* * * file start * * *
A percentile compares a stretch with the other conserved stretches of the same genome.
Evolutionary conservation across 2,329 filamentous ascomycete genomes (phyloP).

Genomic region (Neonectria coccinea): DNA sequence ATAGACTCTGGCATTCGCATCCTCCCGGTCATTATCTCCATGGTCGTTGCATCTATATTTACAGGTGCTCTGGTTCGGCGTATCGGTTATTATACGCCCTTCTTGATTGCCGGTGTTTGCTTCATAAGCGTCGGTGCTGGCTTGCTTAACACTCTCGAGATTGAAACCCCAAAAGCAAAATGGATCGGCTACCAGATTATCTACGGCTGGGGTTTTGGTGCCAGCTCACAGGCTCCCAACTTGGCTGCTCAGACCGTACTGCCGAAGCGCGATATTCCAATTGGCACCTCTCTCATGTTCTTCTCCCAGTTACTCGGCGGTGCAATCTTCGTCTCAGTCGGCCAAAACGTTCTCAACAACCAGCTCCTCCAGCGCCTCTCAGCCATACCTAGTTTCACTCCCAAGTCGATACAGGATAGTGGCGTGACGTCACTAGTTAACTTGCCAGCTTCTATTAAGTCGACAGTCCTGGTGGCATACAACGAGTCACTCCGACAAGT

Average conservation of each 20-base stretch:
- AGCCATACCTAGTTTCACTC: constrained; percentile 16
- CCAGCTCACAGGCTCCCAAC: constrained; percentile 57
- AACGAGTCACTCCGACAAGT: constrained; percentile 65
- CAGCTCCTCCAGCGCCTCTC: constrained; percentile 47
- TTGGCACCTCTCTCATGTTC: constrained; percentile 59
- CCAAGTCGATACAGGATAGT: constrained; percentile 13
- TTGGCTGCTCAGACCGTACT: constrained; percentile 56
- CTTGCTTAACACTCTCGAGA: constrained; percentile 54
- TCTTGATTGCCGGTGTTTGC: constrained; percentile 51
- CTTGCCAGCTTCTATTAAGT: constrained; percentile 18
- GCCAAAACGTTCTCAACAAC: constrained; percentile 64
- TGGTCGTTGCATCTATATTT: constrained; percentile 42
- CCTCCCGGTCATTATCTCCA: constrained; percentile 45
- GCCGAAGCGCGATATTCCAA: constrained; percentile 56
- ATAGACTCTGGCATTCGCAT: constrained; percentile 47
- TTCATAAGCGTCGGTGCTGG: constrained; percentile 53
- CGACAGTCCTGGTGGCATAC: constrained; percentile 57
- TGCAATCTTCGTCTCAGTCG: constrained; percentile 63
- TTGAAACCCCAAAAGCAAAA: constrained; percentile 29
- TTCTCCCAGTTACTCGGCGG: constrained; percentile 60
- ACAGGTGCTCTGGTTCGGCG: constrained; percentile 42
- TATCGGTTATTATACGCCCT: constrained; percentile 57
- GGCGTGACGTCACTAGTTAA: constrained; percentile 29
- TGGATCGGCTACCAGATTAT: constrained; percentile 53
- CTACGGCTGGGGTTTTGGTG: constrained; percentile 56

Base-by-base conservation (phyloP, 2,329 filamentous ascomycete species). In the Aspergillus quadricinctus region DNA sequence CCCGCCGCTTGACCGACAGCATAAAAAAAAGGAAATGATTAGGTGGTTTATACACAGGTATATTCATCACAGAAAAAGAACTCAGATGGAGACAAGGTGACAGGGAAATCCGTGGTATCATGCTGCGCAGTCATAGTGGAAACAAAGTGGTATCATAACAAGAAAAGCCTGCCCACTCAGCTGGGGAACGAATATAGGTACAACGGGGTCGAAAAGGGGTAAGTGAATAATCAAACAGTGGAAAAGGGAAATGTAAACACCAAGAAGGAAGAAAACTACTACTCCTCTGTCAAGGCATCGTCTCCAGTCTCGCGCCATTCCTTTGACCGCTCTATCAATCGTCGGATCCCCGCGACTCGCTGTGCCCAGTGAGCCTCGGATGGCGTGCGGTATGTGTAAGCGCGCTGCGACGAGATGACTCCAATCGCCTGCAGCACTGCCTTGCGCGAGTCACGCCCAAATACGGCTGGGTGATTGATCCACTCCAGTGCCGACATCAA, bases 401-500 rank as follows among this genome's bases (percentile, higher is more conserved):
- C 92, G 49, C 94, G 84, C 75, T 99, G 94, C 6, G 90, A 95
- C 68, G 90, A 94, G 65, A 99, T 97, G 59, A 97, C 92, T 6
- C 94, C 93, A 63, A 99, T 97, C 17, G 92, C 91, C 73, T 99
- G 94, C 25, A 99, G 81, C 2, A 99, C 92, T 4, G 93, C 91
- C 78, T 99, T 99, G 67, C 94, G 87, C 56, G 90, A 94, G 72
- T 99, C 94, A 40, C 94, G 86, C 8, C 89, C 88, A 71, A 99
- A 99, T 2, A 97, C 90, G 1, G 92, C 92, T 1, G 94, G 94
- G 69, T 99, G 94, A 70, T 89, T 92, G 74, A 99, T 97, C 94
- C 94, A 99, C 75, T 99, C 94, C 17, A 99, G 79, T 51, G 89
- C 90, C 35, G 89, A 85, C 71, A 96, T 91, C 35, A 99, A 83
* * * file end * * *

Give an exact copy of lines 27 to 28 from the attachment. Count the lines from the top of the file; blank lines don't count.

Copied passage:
- GGCGTGACGTCACTAGTTAA: constrained; percentile 29
- TGGATCGGCTACCAGATTAT: constrained; percentile 53